Red Hat Bolsters Support for Containers

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Top Trends Driving the Data Center in 2015

As part of an effort to make its distribution of Linux a preferred platform for deploying containers, Red Hat today announced the general availability of Red Hat Enterprise Linux (RHEL) 7 Atomic Host.

In addition, Red Hat announced today the general availability of RHEL 7.1, an update to its core operating system that adds support for the open source Kubernetes orchestration software project being led by Google.

Other new features include support for the Common Internet File System (CIFS) to provide native access to Microsoft Windows file and print services, enhanced security, the ability to manage volume groups and thinly provisioned volumes and the ability to communicate with storage systems running open source Ceph storage.

Lars Herrmann, senior director of product strategy for Red Hat, says the Atomic Host edition of RHEL is specifically designed to enable multiple containers to be used to support a distributed application by leveraging the communications construct provided by the underlying operating system. While RHEL Atomic Host is only one option for deploying containers, Herrmann says organizations that have committed to either Linux or Docker containers can more easily stitch them together to securely deliver micro-services that are also more easily composed. For example, RHEL 7 Atomic Host enables more granular updating and rolling back of containers, says Herrmann.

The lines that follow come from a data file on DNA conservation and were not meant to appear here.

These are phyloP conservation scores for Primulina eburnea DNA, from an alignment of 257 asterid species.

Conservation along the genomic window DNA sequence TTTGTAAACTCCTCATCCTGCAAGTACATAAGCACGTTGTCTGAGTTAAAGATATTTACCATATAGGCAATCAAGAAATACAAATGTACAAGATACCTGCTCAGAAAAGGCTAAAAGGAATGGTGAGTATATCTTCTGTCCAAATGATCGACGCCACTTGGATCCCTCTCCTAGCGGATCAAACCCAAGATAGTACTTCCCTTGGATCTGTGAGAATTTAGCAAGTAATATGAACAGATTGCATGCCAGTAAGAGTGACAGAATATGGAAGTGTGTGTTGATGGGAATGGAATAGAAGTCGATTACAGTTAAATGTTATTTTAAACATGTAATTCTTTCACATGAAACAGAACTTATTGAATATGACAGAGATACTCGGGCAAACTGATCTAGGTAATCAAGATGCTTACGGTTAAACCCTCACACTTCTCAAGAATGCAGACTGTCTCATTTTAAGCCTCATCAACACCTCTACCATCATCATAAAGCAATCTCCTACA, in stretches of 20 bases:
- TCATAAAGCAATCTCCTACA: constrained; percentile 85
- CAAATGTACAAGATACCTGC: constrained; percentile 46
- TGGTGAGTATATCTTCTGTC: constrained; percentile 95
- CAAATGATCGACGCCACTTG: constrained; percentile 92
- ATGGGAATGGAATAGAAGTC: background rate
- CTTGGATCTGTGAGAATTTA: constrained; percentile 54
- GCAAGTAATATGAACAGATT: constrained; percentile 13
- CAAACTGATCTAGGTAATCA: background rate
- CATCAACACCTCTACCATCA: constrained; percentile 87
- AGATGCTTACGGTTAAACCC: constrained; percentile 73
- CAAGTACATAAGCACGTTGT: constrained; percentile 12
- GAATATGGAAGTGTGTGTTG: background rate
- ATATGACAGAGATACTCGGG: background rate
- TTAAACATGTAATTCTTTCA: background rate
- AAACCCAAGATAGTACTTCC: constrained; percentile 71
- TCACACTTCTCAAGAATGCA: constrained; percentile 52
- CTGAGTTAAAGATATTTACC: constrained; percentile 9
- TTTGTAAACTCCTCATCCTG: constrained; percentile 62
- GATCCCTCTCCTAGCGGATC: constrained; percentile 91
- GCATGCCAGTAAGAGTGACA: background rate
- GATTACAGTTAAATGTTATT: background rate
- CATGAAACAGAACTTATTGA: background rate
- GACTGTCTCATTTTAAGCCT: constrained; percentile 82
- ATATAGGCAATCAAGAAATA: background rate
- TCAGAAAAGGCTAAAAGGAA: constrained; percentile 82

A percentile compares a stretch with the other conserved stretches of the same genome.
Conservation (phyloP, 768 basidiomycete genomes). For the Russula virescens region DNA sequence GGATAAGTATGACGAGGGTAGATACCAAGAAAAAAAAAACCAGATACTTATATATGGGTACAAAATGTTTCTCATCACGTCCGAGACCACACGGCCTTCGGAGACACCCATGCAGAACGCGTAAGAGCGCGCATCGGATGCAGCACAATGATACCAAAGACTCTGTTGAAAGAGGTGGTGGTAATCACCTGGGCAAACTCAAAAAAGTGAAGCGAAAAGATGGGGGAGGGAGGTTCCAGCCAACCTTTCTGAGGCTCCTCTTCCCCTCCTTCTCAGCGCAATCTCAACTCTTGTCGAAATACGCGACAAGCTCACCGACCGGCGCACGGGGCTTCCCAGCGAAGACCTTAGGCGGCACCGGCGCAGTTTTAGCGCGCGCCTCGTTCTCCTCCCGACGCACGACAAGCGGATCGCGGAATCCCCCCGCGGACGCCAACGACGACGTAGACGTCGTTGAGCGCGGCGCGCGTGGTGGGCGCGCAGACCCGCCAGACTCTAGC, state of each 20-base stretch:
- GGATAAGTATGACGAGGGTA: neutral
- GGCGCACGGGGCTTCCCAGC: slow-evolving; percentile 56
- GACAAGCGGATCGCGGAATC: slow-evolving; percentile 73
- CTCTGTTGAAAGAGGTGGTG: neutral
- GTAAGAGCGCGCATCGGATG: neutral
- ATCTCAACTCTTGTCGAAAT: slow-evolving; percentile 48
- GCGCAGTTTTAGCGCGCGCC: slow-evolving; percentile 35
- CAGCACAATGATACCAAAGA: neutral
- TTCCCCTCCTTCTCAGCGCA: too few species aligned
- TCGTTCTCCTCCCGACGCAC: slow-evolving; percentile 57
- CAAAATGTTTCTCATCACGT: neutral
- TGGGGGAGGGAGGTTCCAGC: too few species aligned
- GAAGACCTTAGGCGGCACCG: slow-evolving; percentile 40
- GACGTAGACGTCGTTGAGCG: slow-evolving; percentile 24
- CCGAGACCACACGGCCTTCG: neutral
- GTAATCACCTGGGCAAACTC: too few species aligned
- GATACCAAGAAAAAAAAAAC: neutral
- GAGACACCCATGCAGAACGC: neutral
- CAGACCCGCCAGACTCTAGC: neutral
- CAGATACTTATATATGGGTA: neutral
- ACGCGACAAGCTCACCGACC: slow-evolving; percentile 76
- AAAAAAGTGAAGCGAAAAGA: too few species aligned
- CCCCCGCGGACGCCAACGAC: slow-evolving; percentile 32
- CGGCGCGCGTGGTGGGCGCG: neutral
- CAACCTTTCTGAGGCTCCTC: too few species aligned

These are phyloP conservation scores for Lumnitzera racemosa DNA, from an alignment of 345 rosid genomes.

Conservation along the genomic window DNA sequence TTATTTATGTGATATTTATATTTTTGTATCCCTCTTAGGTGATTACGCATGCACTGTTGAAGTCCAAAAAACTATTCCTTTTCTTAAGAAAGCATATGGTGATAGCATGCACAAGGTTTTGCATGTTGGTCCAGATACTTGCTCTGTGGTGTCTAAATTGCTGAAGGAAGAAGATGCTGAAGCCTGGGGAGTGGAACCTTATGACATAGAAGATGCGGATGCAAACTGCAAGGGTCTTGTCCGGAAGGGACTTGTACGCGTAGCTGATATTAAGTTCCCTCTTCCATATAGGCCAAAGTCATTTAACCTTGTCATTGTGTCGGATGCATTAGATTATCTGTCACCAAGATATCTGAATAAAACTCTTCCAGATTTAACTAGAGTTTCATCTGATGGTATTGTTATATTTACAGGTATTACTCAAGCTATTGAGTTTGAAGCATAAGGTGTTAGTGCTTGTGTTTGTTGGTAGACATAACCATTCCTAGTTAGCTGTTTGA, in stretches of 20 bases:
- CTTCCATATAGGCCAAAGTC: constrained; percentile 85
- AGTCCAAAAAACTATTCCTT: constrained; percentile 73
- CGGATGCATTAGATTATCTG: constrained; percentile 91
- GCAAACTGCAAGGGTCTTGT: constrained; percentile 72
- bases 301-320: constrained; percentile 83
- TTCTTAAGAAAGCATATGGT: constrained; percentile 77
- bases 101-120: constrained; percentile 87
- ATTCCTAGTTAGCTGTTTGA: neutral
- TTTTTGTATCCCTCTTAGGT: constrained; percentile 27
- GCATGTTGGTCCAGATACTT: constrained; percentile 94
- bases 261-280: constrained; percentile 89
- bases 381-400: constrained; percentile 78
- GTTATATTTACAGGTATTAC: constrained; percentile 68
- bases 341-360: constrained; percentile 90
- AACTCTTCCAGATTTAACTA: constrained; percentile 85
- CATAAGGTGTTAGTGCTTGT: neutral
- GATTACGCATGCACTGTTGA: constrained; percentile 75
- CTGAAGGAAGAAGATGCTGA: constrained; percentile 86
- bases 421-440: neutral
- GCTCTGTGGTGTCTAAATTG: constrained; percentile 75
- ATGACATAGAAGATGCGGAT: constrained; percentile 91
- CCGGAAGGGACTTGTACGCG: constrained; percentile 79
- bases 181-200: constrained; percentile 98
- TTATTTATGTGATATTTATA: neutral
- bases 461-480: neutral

Data Center

Red Hat isn’t the only provider of a Linux distribution that supports containers, but it does have one of the broader lineups of platforms that can be used to deploy them. In fact, there’s a fair amount of debate over whether to deploy containers on physical servers, virtual machines or on a platform-as-a-service environment. Herrmann says that in time, organizations will probably use all three approaches, which is why Red Hat provides support for managing all those platforms within its CloudForms management software across hybrid cloud computing environments.

Because containers provide a more application-centric approach to virtualization and consume fewer IT infrastructure resources, container adoption has been growing fairly rapidly. While most of the applications that make use of containers have yet to make it into production, it’s now only a matter of time before IT operations teams are going to figure out how best to support and enable them.